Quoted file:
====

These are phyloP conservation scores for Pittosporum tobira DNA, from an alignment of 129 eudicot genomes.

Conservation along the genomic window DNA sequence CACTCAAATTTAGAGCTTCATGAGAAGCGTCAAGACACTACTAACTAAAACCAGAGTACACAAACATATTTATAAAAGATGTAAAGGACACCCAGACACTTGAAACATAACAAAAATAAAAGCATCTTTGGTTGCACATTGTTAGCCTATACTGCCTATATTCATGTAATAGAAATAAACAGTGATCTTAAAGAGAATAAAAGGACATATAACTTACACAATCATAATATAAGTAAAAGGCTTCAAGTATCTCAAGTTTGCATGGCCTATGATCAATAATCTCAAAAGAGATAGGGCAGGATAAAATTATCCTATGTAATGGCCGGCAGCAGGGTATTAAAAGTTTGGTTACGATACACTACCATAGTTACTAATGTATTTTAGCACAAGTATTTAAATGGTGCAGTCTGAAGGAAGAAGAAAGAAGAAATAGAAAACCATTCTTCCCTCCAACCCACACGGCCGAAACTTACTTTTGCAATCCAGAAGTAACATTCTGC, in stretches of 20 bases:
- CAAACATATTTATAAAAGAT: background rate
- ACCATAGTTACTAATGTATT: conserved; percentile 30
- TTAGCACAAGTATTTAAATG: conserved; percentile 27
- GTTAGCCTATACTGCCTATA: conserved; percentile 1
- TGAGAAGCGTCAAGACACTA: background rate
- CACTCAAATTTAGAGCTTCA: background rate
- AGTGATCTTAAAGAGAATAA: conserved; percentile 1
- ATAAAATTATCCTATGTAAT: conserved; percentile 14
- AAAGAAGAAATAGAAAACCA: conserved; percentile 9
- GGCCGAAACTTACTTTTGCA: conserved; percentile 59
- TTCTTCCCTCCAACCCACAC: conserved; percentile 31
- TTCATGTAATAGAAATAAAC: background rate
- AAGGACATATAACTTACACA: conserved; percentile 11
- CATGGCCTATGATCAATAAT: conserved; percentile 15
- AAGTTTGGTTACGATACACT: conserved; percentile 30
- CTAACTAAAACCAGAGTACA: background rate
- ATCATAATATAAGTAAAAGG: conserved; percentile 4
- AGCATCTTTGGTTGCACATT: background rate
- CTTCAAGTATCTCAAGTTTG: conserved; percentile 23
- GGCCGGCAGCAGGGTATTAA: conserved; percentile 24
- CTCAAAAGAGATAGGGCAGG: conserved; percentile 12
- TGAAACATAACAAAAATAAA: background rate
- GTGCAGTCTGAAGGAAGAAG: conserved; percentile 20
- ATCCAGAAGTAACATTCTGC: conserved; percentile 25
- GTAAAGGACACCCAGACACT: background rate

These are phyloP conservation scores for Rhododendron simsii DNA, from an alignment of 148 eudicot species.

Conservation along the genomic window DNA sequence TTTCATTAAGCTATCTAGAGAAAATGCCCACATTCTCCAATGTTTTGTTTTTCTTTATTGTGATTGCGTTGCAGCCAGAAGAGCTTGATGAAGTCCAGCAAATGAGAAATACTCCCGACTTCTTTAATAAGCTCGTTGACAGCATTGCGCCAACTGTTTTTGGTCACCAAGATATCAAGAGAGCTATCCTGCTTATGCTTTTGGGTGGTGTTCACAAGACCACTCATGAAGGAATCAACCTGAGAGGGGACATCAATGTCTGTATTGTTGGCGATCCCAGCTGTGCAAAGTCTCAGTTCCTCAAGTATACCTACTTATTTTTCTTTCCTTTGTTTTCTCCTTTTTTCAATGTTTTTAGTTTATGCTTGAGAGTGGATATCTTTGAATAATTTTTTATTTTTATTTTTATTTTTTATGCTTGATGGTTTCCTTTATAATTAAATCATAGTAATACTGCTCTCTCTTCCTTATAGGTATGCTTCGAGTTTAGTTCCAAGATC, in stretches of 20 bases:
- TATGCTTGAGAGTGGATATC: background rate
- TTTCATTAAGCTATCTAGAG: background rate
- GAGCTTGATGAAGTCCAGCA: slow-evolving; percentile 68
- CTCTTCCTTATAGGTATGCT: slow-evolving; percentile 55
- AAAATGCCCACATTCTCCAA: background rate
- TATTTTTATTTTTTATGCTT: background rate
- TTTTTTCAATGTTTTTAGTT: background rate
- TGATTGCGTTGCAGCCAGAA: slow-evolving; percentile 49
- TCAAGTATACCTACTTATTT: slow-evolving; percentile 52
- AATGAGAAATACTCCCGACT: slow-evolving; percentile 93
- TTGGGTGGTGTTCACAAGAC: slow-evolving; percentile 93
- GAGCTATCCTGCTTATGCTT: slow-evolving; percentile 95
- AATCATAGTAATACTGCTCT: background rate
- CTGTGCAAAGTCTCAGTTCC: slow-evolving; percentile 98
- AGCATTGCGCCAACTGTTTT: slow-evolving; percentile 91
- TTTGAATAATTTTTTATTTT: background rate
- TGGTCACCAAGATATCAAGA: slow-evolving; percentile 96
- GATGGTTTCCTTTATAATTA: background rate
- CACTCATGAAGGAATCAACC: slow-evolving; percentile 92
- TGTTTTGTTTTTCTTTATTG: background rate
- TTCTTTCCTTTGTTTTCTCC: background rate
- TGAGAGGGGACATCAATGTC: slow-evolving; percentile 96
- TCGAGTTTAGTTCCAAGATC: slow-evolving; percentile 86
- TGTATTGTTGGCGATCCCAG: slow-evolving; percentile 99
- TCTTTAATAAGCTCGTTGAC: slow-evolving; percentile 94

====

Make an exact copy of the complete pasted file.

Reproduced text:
These are phyloP conservation scores for Pittosporum tobira DNA, from an alignment of 129 eudicot genomes.

Conservation along the genomic window DNA sequence CACTCAAATTTAGAGCTTCATGAGAAGCGTCAAGACACTACTAACTAAAACCAGAGTACACAAACATATTTATAAAAGATGTAAAGGACACCCAGACACTTGAAACATAACAAAAATAAAAGCATCTTTGGTTGCACATTGTTAGCCTATACTGCCTATATTCATGTAATAGAAATAAACAGTGATCTTAAAGAGAATAAAAGGACATATAACTTACACAATCATAATATAAGTAAAAGGCTTCAAGTATCTCAAGTTTGCATGGCCTATGATCAATAATCTCAAAAGAGATAGGGCAGGATAAAATTATCCTATGTAATGGCCGGCAGCAGGGTATTAAAAGTTTGGTTACGATACACTACCATAGTTACTAATGTATTTTAGCACAAGTATTTAAATGGTGCAGTCTGAAGGAAGAAGAAAGAAGAAATAGAAAACCATTCTTCCCTCCAACCCACACGGCCGAAACTTACTTTTGCAATCCAGAAGTAACATTCTGC, in stretches of 20 bases:
- CAAACATATTTATAAAAGAT: background rate
- ACCATAGTTACTAATGTATT: conserved; percentile 30
- TTAGCACAAGTATTTAAATG: conserved; percentile 27
- GTTAGCCTATACTGCCTATA: conserved; percentile 1
- TGAGAAGCGTCAAGACACTA: background rate
- CACTCAAATTTAGAGCTTCA: background rate
- AGTGATCTTAAAGAGAATAA: conserved; percentile 1
- ATAAAATTATCCTATGTAAT: conserved; percentile 14
- AAAGAAGAAATAGAAAACCA: conserved; percentile 9
- GGCCGAAACTTACTTTTGCA: conserved; percentile 59
- TTCTTCCCTCCAACCCACAC: conserved; percentile 31
- TTCATGTAATAGAAATAAAC: background rate
- AAGGACATATAACTTACACA: conserved; percentile 11
- CATGGCCTATGATCAATAAT: conserved; percentile 15
- AAGTTTGGTTACGATACACT: conserved; percentile 30
- CTAACTAAAACCAGAGTACA: background rate
- ATCATAATATAAGTAAAAGG: conserved; percentile 4
- AGCATCTTTGGTTGCACATT: background rate
- CTTCAAGTATCTCAAGTTTG: conserved; percentile 23
- GGCCGGCAGCAGGGTATTAA: conserved; percentile 24
- CTCAAAAGAGATAGGGCAGG: conserved; percentile 12
- TGAAACATAACAAAAATAAA: background rate
- GTGCAGTCTGAAGGAAGAAG: conserved; percentile 20
- ATCCAGAAGTAACATTCTGC: conserved; percentile 25
- GTAAAGGACACCCAGACACT: background rate

These are phyloP conservation scores for Rhododendron simsii DNA, from an alignment of 148 eudicot species.

Conservation along the genomic window DNA sequence TTTCATTAAGCTATCTAGAGAAAATGCCCACATTCTCCAATGTTTTGTTTTTCTTTATTGTGATTGCGTTGCAGCCAGAAGAGCTTGATGAAGTCCAGCAAATGAGAAATACTCCCGACTTCTTTAATAAGCTCGTTGACAGCATTGCGCCAACTGTTTTTGGTCACCAAGATATCAAGAGAGCTATCCTGCTTATGCTTTTGGGTGGTGTTCACAAGACCACTCATGAAGGAATCAACCTGAGAGGGGACATCAATGTCTGTATTGTTGGCGATCCCAGCTGTGCAAAGTCTCAGTTCCTCAAGTATACCTACTTATTTTTCTTTCCTTTGTTTTCTCCTTTTTTCAATGTTTTTAGTTTATGCTTGAGAGTGGATATCTTTGAATAATTTTTTATTTTTATTTTTATTTTTTATGCTTGATGGTTTCCTTTATAATTAAATCATAGTAATACTGCTCTCTCTTCCTTATAGGTATGCTTCGAGTTTAGTTCCAAGATC, in stretches of 20 bases:
- TATGCTTGAGAGTGGATATC: background rate
- TTTCATTAAGCTATCTAGAG: background rate
- GAGCTTGATGAAGTCCAGCA: slow-evolving; percentile 68
- CTCTTCCTTATAGGTATGCT: slow-evolving; percentile 55
- AAAATGCCCACATTCTCCAA: background rate
- TATTTTTATTTTTTATGCTT: background rate
- TTTTTTCAATGTTTTTAGTT: background rate
- TGATTGCGTTGCAGCCAGAA: slow-evolving; percentile 49
- TCAAGTATACCTACTTATTT: slow-evolving; percentile 52
- AATGAGAAATACTCCCGACT: slow-evolving; percentile 93
- TTGGGTGGTGTTCACAAGAC: slow-evolving; percentile 93
- GAGCTATCCTGCTTATGCTT: slow-evolving; percentile 95
- AATCATAGTAATACTGCTCT: background rate
- CTGTGCAAAGTCTCAGTTCC: slow-evolving; percentile 98
- AGCATTGCGCCAACTGTTTT: slow-evolving; percentile 91
- TTTGAATAATTTTTTATTTT: background rate
- TGGTCACCAAGATATCAAGA: slow-evolving; percentile 96
- GATGGTTTCCTTTATAATTA: background rate
- CACTCATGAAGGAATCAACC: slow-evolving; percentile 92
- TGTTTTGTTTTTCTTTATTG: background rate
- TTCTTTCCTTTGTTTTCTCC: background rate
- TGAGAGGGGACATCAATGTC: slow-evolving; percentile 96
- TCGAGTTTAGTTCCAAGATC: slow-evolving; percentile 86
- TGTATTGTTGGCGATCCCAG: slow-evolving; percentile 99
- TCTTTAATAAGCTCGTTGAC: slow-evolving; percentile 94